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Perceptions of plain packaging among young adult roll-your-own smokers in France: a naturalistic approach
  1. Karine Gallopel-Morvan1,
  2. Crawford Moodie2,
  3. Figen Eker3,
  4. Emmanuelle Beguinot3,
  5. Yves Martinet4
  1. 1EHESP School of Public Health, EA MOS (Equipe d'Accueil en Management des Organisations de Santé), Rennes Cx, France
  2. 2Centre for Tobacco Control Research, University of Stirling, Scotland, UK
  3. 3French National Committee Against Tobacco (CNCT), Paris, France
  4. 4Unité de Coordination de Tabacologie, Centre Hospitalier Universitaire and University Henri Poincaré, Nancy, France
  1. Correspondence to Professor Karine Gallopel-Morvan, EHESP School of Public Health, EA MOS (Equipe d'Accueil en Management des Organisations de Santé), Av. du Professeur Léon-Bernard, CS 74312, Rennes Cx 35043, France; karine.gallopel-morvan{at}ehesp.fr

Abstract

Background We explored, for the first time, young adult roll-your-own smokers’ response to using plain packaging in real-world settings.

Methods Naturalistic research was employed, where 133 French young adult smokers (18–25 years of age) used plain roll-your-own packs for 10 days; the plain packs they were provided with contained their usual brand of rolling tobacco and displayed the name of their usual brand. Participants were recruited in five cities in France (Paris, Marseille, Metz, Nantes, Toulouse) and completed two questionnaires to measure their response to their own branded packs and the plain packs. Both questionnaires assessed pack perceptions, brand attachment, product perceptions (eg, taste, quality, natural), feelings about smoking (satisfying, pleasurable), feelings when using the pack in front of others (embarrassment, image), warning response (credibility, awareness of risks) and smoking-related behaviour (eg, consumption, quitting).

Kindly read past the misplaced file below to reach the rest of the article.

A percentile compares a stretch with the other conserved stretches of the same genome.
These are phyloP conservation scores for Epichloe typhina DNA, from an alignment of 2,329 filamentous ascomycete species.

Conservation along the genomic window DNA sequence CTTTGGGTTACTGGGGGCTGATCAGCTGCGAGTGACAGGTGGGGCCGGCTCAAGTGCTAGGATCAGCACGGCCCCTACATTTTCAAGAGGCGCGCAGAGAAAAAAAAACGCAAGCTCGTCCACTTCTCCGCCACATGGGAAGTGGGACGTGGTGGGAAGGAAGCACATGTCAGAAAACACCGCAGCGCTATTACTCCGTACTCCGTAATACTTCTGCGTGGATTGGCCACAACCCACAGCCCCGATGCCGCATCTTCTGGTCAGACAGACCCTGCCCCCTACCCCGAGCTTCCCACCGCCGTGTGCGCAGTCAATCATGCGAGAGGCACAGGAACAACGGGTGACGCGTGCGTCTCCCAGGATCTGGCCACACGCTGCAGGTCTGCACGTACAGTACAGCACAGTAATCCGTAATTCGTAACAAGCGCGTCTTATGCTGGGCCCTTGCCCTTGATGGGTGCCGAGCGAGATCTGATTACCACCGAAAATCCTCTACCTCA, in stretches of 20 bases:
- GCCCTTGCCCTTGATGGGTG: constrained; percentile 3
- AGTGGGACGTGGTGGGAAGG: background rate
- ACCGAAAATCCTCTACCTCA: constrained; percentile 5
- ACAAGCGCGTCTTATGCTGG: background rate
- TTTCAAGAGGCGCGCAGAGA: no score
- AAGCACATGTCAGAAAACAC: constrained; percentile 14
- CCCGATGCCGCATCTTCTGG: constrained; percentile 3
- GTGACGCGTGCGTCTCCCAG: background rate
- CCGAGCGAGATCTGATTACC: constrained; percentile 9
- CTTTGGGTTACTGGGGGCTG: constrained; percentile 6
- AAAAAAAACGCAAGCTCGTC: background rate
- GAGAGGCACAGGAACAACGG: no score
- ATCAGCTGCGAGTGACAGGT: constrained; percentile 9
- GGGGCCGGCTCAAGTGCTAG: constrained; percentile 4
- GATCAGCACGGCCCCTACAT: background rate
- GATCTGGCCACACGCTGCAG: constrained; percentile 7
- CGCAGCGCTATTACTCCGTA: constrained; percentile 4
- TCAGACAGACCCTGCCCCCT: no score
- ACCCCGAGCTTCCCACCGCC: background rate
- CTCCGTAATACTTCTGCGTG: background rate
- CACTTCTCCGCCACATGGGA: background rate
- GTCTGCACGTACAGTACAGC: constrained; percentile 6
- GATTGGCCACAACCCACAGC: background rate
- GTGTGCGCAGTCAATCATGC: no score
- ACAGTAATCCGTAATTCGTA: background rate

Results Compared to their own fully branded packs, plain packs were associated with less positive pack and product perceptions, lower brand attachment and less positive feelings about smoking and feelings when using the pack in front of others. Participants were also more likely to report feeling like reducing consumption and quitting when using the plain packs, and more likely to feel like missing out on rolling a cigarette. No significant differences between the two pack types (plain and branded) were found in terms of credibility of warnings and perceptions of level of tar.

Conclusions The study suggests that the impacts of plain packaging for roll-your-own cigarette smokers are the same as for smokers of factory-made cigarettes.

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